What is brunch with eggs of some sort? simona pilolla 2/Shutterstock.comThe recent news that eating three to four eggs a week is linked to a slight increase in risk for developing heart disease was a bummer for egg lovers. Should you stop eating eggs because of this new finding?
The study, published in March in the Journal of the American Medical Association, examined the association between dietary cholesterol or egg consumption with cardiovascular disease and all causes of mortality.
The analysis pooled the data of over 29,000 participants from six major U.S. studies conducted between 1985 and 2016. The authors reported that when 300 mg of dietary cholesterol were consumed per day (one large egg contains about 180 mg of dietary cholesterol), there was a 17% higher risk of a cardiovascular disease incident, including stroke, heart attack, coronary heart disease or heart failure. There was also an 18% higher risk of mortality from all causes when compared to not consuming dietary cholesterol.
When the most recent version of the Dietary Guidelines for Americans did not include a recommendation to limit consumption of dietary cholesterol, it left many consumers confused. Since the initial release of the Dietary Guidelines in 1980 and in the six following editions, there has always been a recommendation to limit total fat, saturated fat and dietary cholesterol.
The 2015-2020 Dietary Guidelines’ key recommendation instead focused on consuming less than 10% of daily calories from saturated fats with no mention of dietary cholesterol. Many consumers concluded that dietary cholesterol must no longer matter.
I am a registered dietitian nutritionist and will try to explain the study and previous findings.
What is cholesterol anyway?
Cholesterol is a waxy, yellowish fat that is produced in our liver and intestines. It is found in every cell of the body. It is a necessary component for many of our bodies’ physiological and structural functions, including cell membrane construction, hormone production and other vital functions. All the cholesterol we need can be produced by our bodies, so it is not essential that we consume dietary sources of cholesterol for our well-being.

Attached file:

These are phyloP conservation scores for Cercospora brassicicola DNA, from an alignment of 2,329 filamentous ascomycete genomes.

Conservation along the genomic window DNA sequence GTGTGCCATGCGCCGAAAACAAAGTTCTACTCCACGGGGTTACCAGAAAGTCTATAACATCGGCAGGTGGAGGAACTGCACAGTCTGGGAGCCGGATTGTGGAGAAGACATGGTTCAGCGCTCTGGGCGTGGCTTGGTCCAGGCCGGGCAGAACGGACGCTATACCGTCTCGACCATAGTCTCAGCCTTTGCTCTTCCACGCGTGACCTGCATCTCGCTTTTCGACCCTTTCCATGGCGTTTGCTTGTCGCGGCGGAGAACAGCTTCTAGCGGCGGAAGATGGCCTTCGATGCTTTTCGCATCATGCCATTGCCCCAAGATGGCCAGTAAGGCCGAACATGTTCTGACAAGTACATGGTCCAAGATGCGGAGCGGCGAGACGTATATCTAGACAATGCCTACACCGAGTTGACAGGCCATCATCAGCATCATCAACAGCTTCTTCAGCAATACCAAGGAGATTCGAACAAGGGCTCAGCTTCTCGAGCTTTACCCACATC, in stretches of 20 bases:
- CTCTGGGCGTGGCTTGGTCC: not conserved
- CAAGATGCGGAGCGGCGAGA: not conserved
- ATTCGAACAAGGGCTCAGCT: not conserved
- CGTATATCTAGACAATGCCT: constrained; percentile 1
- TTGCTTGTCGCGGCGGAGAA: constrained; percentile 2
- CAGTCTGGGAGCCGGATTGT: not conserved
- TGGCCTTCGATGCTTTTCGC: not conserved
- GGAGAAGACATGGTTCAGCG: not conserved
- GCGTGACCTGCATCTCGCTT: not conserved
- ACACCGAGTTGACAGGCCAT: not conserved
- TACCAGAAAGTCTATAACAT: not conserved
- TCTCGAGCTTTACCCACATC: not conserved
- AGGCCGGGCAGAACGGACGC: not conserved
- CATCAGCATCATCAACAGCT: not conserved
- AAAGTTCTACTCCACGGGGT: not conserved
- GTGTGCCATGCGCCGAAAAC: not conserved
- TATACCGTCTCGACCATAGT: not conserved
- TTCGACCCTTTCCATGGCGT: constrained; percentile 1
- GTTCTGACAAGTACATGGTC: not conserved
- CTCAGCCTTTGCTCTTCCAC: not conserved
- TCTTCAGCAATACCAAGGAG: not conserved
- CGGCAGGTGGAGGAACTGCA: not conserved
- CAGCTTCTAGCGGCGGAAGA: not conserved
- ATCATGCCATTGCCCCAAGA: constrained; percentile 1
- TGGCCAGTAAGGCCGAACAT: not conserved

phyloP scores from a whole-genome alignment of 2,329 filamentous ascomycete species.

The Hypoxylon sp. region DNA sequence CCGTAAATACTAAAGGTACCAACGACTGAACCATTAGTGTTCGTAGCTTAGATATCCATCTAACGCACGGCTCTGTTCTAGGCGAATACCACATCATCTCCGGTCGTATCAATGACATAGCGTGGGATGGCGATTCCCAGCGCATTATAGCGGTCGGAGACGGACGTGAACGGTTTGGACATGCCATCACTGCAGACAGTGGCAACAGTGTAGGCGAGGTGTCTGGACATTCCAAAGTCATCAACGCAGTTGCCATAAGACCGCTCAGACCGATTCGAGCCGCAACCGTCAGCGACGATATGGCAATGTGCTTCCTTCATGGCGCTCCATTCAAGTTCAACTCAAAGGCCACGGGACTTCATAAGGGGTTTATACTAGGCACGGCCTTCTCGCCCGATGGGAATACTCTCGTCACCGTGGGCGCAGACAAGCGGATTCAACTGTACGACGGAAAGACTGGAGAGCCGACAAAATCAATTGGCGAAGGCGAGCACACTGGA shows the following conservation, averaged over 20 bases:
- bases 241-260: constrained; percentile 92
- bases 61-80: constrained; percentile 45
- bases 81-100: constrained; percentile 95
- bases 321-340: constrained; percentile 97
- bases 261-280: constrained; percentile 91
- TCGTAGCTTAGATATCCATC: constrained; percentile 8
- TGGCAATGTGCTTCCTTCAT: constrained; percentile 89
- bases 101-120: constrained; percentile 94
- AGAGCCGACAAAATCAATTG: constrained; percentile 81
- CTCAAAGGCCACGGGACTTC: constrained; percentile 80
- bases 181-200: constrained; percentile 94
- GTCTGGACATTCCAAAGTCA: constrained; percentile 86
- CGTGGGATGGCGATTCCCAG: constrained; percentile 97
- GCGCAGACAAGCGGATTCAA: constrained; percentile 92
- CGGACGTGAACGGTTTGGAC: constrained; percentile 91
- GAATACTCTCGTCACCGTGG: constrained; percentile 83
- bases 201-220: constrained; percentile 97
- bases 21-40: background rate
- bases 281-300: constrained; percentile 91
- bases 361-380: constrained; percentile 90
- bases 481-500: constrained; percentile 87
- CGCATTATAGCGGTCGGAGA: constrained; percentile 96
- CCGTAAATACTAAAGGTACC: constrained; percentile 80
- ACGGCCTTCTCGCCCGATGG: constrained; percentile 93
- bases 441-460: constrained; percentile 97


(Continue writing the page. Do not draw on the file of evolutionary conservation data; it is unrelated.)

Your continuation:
While our bodies make cholesterol, we can also consume cholesterol from the foods we eat. These “dietary” sources of cholesterol are found in animal sources that produce cholesterol. So foods, such as beef, pork, lamb, chicken, eggs, fish and shellfish all contain cholesterol in various amounts. Small amounts of dietary cholesterol can also be found in items produced from animals, such as milk.
One reason the 2015-2020 Dietary Guidelines Advisory Committee gave for not focusing on dietary cholesterol is because dietary cholesterol and saturated fats are found in similar foods. So, when one consumes foods with low amounts of saturated fats, they are generally consuming low amounts of dietary cholesterol.
Of course individual animal foods will differ, with some containing high amounts of cholesterol and low amounts of saturated fat, low amounts of cholesterol and high amounts of saturated fat, or anywhere in between. For example, a 2-ounce large egg contains 180 mg of dietary cholesterol and 1.5 g of saturated fat, while a 2-ounce top sirloin contains 60 mg of cholesterol and 3.5 g of saturated fat.
Plant sources, including vegetables, fruits, grains, nuts and seeds do not contain cholesterol. However, some plant sources naturally contain saturated fats, and through processing and preparation can have saturated fats or trans fats added to the final product. The 2015-2020 Dietary Guidelines recommended limiting saturated fats from all sources to less than 10% of total calories (that would equal about 22 g of saturated fat in a 2,000 kcal/day eating pattern).
In the end, the guidelines faced fat, not cholesterol
A meal of high-cholesterol and high fat such as this is not healthy for most people if eaten on a regular basis.
The 2015-2020 committee decided not to provide a daily limit of dietary cholesterol intake, which had been included in previous versions of the Dietary Guidelines. This was due in part to a lack of evidence regarding just how much of an effect dietary cholesterol had on an individual’s blood cholesterol level.